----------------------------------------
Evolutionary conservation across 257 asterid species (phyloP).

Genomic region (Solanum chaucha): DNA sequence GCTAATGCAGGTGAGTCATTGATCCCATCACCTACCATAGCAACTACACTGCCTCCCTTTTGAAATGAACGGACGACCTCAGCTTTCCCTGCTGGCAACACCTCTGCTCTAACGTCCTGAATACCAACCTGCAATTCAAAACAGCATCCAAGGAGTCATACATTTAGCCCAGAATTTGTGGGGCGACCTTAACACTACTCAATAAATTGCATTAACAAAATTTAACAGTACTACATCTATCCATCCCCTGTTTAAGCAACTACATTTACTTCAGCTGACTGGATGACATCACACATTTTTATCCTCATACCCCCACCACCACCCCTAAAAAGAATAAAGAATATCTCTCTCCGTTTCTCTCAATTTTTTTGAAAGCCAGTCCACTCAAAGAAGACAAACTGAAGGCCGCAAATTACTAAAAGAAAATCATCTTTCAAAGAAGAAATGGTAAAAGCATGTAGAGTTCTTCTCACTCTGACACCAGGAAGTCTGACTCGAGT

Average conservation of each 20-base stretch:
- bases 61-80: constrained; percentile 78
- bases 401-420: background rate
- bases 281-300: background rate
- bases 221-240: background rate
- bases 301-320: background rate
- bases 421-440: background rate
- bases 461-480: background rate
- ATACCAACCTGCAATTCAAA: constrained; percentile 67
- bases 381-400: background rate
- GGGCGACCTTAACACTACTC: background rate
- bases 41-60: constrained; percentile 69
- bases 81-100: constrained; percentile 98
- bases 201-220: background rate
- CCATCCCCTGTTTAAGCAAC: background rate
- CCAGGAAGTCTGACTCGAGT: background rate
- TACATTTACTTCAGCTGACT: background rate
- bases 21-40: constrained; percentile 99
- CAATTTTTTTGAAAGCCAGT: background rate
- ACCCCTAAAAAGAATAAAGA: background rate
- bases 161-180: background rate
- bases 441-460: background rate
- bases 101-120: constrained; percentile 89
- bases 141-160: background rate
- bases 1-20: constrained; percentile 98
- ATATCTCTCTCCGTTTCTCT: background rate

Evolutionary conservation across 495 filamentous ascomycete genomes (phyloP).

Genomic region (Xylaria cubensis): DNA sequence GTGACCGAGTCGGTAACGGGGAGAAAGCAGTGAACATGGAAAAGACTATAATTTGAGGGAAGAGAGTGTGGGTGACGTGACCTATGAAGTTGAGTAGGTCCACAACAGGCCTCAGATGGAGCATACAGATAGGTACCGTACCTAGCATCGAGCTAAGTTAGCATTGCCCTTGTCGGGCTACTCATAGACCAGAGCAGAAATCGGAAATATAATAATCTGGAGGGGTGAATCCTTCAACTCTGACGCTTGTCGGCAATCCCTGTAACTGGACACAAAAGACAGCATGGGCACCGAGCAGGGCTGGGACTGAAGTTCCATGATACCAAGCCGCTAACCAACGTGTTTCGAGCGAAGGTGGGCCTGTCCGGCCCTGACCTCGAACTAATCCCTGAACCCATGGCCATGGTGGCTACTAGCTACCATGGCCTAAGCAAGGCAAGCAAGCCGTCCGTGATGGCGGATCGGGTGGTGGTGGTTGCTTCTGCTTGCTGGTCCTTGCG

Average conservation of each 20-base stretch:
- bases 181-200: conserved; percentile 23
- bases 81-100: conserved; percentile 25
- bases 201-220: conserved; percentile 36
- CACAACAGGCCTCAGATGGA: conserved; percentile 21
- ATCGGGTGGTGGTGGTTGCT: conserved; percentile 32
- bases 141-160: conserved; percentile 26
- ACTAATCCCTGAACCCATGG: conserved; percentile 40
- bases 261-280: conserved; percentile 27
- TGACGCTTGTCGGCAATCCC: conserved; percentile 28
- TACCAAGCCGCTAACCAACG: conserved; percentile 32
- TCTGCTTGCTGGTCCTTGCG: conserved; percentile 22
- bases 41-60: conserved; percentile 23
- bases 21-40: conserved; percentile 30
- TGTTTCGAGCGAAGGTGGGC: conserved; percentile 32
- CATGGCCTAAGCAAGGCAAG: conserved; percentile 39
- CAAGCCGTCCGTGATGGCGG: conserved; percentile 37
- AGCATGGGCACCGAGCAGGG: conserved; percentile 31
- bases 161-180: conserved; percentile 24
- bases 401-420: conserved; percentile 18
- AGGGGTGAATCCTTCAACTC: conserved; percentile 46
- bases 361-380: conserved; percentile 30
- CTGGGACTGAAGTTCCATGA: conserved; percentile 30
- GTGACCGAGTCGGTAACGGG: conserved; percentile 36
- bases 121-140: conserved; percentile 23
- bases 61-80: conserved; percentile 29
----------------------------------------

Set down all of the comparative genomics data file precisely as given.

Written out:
Evolutionary conservation across 257 asterid species (phyloP).

Genomic region (Solanum chaucha): DNA sequence GCTAATGCAGGTGAGTCATTGATCCCATCACCTACCATAGCAACTACACTGCCTCCCTTTTGAAATGAACGGACGACCTCAGCTTTCCCTGCTGGCAACACCTCTGCTCTAACGTCCTGAATACCAACCTGCAATTCAAAACAGCATCCAAGGAGTCATACATTTAGCCCAGAATTTGTGGGGCGACCTTAACACTACTCAATAAATTGCATTAACAAAATTTAACAGTACTACATCTATCCATCCCCTGTTTAAGCAACTACATTTACTTCAGCTGACTGGATGACATCACACATTTTTATCCTCATACCCCCACCACCACCCCTAAAAAGAATAAAGAATATCTCTCTCCGTTTCTCTCAATTTTTTTGAAAGCCAGTCCACTCAAAGAAGACAAACTGAAGGCCGCAAATTACTAAAAGAAAATCATCTTTCAAAGAAGAAATGGTAAAAGCATGTAGAGTTCTTCTCACTCTGACACCAGGAAGTCTGACTCGAGT

Average conservation of each 20-base stretch:
- bases 61-80: constrained; percentile 78
- bases 401-420: background rate
- bases 281-300: background rate
- bases 221-240: background rate
- bases 301-320: background rate
- bases 421-440: background rate
- bases 461-480: background rate
- ATACCAACCTGCAATTCAAA: constrained; percentile 67
- bases 381-400: background rate
- GGGCGACCTTAACACTACTC: background rate
- bases 41-60: constrained; percentile 69
- bases 81-100: constrained; percentile 98
- bases 201-220: background rate
- CCATCCCCTGTTTAAGCAAC: background rate
- CCAGGAAGTCTGACTCGAGT: background rate
- TACATTTACTTCAGCTGACT: background rate
- bases 21-40: constrained; percentile 99
- CAATTTTTTTGAAAGCCAGT: background rate
- ACCCCTAAAAAGAATAAAGA: background rate
- bases 161-180: background rate
- bases 441-460: background rate
- bases 101-120: constrained; percentile 89
- bases 141-160: background rate
- bases 1-20: constrained; percentile 98
- ATATCTCTCTCCGTTTCTCT: background rate

Evolutionary conservation across 495 filamentous ascomycete genomes (phyloP).

Genomic region (Xylaria cubensis): DNA sequence GTGACCGAGTCGGTAACGGGGAGAAAGCAGTGAACATGGAAAAGACTATAATTTGAGGGAAGAGAGTGTGGGTGACGTGACCTATGAAGTTGAGTAGGTCCACAACAGGCCTCAGATGGAGCATACAGATAGGTACCGTACCTAGCATCGAGCTAAGTTAGCATTGCCCTTGTCGGGCTACTCATAGACCAGAGCAGAAATCGGAAATATAATAATCTGGAGGGGTGAATCCTTCAACTCTGACGCTTGTCGGCAATCCCTGTAACTGGACACAAAAGACAGCATGGGCACCGAGCAGGGCTGGGACTGAAGTTCCATGATACCAAGCCGCTAACCAACGTGTTTCGAGCGAAGGTGGGCCTGTCCGGCCCTGACCTCGAACTAATCCCTGAACCCATGGCCATGGTGGCTACTAGCTACCATGGCCTAAGCAAGGCAAGCAAGCCGTCCGTGATGGCGGATCGGGTGGTGGTGGTTGCTTCTGCTTGCTGGTCCTTGCG

Average conservation of each 20-base stretch:
- bases 181-200: conserved; percentile 23
- bases 81-100: conserved; percentile 25
- bases 201-220: conserved; percentile 36
- CACAACAGGCCTCAGATGGA: conserved; percentile 21
- ATCGGGTGGTGGTGGTTGCT: conserved; percentile 32
- bases 141-160: conserved; percentile 26
- ACTAATCCCTGAACCCATGG: conserved; percentile 40
- bases 261-280: conserved; percentile 27
- TGACGCTTGTCGGCAATCCC: conserved; percentile 28
- TACCAAGCCGCTAACCAACG: conserved; percentile 32
- TCTGCTTGCTGGTCCTTGCG: conserved; percentile 22
- bases 41-60: conserved; percentile 23
- bases 21-40: conserved; percentile 30
- TGTTTCGAGCGAAGGTGGGC: conserved; percentile 32
- CATGGCCTAAGCAAGGCAAG: conserved; percentile 39
- CAAGCCGTCCGTGATGGCGG: conserved; percentile 37
- AGCATGGGCACCGAGCAGGG: conserved; percentile 31
- bases 161-180: conserved; percentile 24
- bases 401-420: conserved; percentile 18
- AGGGGTGAATCCTTCAACTC: conserved; percentile 46
- bases 361-380: conserved; percentile 30
- CTGGGACTGAAGTTCCATGA: conserved; percentile 30
- GTGACCGAGTCGGTAACGGG: conserved; percentile 36
- bases 121-140: conserved; percentile 23
- bases 61-80: conserved; percentile 29